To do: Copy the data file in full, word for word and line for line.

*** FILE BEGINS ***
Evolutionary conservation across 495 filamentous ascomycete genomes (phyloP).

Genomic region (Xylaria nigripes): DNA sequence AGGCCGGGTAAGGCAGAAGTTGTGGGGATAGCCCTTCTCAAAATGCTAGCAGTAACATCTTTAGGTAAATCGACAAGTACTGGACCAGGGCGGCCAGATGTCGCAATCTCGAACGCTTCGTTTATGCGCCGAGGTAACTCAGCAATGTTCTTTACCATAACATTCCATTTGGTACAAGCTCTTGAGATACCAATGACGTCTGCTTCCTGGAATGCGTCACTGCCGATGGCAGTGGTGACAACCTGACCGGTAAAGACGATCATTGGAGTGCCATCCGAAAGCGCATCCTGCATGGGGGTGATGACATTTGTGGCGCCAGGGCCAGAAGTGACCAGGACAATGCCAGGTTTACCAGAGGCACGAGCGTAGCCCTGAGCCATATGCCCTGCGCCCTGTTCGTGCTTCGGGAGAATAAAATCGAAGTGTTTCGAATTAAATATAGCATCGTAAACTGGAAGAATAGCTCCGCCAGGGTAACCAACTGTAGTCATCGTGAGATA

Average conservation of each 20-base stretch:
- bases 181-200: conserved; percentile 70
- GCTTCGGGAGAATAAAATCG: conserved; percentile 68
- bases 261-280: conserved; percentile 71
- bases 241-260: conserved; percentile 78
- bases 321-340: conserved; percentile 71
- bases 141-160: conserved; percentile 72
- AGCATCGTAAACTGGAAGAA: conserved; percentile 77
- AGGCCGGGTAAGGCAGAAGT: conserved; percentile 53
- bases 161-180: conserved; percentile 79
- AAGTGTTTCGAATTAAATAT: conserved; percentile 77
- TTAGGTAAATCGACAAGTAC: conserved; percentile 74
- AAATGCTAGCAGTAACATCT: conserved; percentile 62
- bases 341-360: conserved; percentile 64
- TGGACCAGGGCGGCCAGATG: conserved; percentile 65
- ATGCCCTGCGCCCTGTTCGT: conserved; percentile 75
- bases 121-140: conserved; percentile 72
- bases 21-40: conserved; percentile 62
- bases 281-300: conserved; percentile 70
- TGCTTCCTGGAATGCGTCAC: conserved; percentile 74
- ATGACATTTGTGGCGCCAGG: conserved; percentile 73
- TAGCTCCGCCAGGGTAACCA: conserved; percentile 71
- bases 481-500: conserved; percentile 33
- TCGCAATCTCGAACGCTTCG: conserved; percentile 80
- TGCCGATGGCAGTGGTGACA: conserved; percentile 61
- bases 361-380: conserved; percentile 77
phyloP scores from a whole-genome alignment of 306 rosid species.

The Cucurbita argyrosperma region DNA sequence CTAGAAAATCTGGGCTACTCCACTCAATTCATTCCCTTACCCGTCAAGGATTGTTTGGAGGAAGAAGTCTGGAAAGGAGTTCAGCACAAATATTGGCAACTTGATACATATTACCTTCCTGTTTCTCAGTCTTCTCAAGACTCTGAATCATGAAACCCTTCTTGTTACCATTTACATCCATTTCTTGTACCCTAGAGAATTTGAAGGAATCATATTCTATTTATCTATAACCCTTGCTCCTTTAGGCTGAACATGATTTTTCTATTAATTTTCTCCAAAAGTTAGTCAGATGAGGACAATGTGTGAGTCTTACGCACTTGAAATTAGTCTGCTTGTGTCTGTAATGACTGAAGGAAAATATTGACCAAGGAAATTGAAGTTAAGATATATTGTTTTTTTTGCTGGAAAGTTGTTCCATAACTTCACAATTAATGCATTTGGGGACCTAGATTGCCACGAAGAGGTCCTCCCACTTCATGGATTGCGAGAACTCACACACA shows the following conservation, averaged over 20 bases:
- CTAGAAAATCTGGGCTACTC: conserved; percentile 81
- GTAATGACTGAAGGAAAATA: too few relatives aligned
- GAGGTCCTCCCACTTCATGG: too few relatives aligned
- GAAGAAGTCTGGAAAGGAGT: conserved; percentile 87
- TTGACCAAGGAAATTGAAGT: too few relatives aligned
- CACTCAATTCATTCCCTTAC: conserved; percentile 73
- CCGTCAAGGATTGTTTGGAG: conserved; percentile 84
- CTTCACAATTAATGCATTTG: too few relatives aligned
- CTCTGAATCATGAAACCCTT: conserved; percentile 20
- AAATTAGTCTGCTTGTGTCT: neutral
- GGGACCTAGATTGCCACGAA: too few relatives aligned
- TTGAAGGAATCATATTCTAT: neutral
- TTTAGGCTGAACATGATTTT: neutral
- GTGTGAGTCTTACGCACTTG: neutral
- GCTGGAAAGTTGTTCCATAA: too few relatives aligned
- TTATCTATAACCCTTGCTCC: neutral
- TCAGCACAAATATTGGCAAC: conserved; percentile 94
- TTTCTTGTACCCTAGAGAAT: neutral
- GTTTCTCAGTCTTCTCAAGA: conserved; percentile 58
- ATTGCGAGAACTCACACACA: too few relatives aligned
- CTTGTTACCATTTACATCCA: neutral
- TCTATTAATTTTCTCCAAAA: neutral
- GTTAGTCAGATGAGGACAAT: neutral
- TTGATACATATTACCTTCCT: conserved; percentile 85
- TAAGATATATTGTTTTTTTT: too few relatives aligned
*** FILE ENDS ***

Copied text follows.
Evolutionary conservation across 495 filamentous ascomycete genomes (phyloP).

Genomic region (Xylaria nigripes): DNA sequence AGGCCGGGTAAGGCAGAAGTTGTGGGGATAGCCCTTCTCAAAATGCTAGCAGTAACATCTTTAGGTAAATCGACAAGTACTGGACCAGGGCGGCCAGATGTCGCAATCTCGAACGCTTCGTTTATGCGCCGAGGTAACTCAGCAATGTTCTTTACCATAACATTCCATTTGGTACAAGCTCTTGAGATACCAATGACGTCTGCTTCCTGGAATGCGTCACTGCCGATGGCAGTGGTGACAACCTGACCGGTAAAGACGATCATTGGAGTGCCATCCGAAAGCGCATCCTGCATGGGGGTGATGACATTTGTGGCGCCAGGGCCAGAAGTGACCAGGACAATGCCAGGTTTACCAGAGGCACGAGCGTAGCCCTGAGCCATATGCCCTGCGCCCTGTTCGTGCTTCGGGAGAATAAAATCGAAGTGTTTCGAATTAAATATAGCATCGTAAACTGGAAGAATAGCTCCGCCAGGGTAACCAACTGTAGTCATCGTGAGATA

Average conservation of each 20-base stretch:
- bases 181-200: conserved; percentile 70
- GCTTCGGGAGAATAAAATCG: conserved; percentile 68
- bases 261-280: conserved; percentile 71
- bases 241-260: conserved; percentile 78
- bases 321-340: conserved; percentile 71
- bases 141-160: conserved; percentile 72
- AGCATCGTAAACTGGAAGAA: conserved; percentile 77
- AGGCCGGGTAAGGCAGAAGT: conserved; percentile 53
- bases 161-180: conserved; percentile 79
- AAGTGTTTCGAATTAAATAT: conserved; percentile 77
- TTAGGTAAATCGACAAGTAC: conserved; percentile 74
- AAATGCTAGCAGTAACATCT: conserved; percentile 62
- bases 341-360: conserved; percentile 64
- TGGACCAGGGCGGCCAGATG: conserved; percentile 65
- ATGCCCTGCGCCCTGTTCGT: conserved; percentile 75
- bases 121-140: conserved; percentile 72
- bases 21-40: conserved; percentile 62
- bases 281-300: conserved; percentile 70
- TGCTTCCTGGAATGCGTCAC: conserved; percentile 74
- ATGACATTTGTGGCGCCAGG: conserved; percentile 73
- TAGCTCCGCCAGGGTAACCA: conserved; percentile 71
- bases 481-500: conserved; percentile 33
- TCGCAATCTCGAACGCTTCG: conserved; percentile 80
- TGCCGATGGCAGTGGTGACA: conserved; percentile 61
- bases 361-380: conserved; percentile 77
phyloP scores from a whole-genome alignment of 306 rosid species.

The Cucurbita argyrosperma region DNA sequence CTAGAAAATCTGGGCTACTCCACTCAATTCATTCCCTTACCCGTCAAGGATTGTTTGGAGGAAGAAGTCTGGAAAGGAGTTCAGCACAAATATTGGCAACTTGATACATATTACCTTCCTGTTTCTCAGTCTTCTCAAGACTCTGAATCATGAAACCCTTCTTGTTACCATTTACATCCATTTCTTGTACCCTAGAGAATTTGAAGGAATCATATTCTATTTATCTATAACCCTTGCTCCTTTAGGCTGAACATGATTTTTCTATTAATTTTCTCCAAAAGTTAGTCAGATGAGGACAATGTGTGAGTCTTACGCACTTGAAATTAGTCTGCTTGTGTCTGTAATGACTGAAGGAAAATATTGACCAAGGAAATTGAAGTTAAGATATATTGTTTTTTTTGCTGGAAAGTTGTTCCATAACTTCACAATTAATGCATTTGGGGACCTAGATTGCCACGAAGAGGTCCTCCCACTTCATGGATTGCGAGAACTCACACACA shows the following conservation, averaged over 20 bases:
- CTAGAAAATCTGGGCTACTC: conserved; percentile 81
- GTAATGACTGAAGGAAAATA: too few relatives aligned
- GAGGTCCTCCCACTTCATGG: too few relatives aligned
- GAAGAAGTCTGGAAAGGAGT: conserved; percentile 87
- TTGACCAAGGAAATTGAAGT: too few relatives aligned
- CACTCAATTCATTCCCTTAC: conserved; percentile 73
- CCGTCAAGGATTGTTTGGAG: conserved; percentile 84
- CTTCACAATTAATGCATTTG: too few relatives aligned
- CTCTGAATCATGAAACCCTT: conserved; percentile 20
- AAATTAGTCTGCTTGTGTCT: neutral
- GGGACCTAGATTGCCACGAA: too few relatives aligned
- TTGAAGGAATCATATTCTAT: neutral
- TTTAGGCTGAACATGATTTT: neutral
- GTGTGAGTCTTACGCACTTG: neutral
- GCTGGAAAGTTGTTCCATAA: too few relatives aligned
- TTATCTATAACCCTTGCTCC: neutral
- TCAGCACAAATATTGGCAAC: conserved; percentile 94
- TTTCTTGTACCCTAGAGAAT: neutral
- GTTTCTCAGTCTTCTCAAGA: conserved; percentile 58
- ATTGCGAGAACTCACACACA: too few relatives aligned
- CTTGTTACCATTTACATCCA: neutral
- TCTATTAATTTTCTCCAAAA: neutral
- GTTAGTCAGATGAGGACAAT: neutral
- TTGATACATATTACCTTCCT: conserved; percentile 85
- TAAGATATATTGTTTTTTTT: too few relatives aligned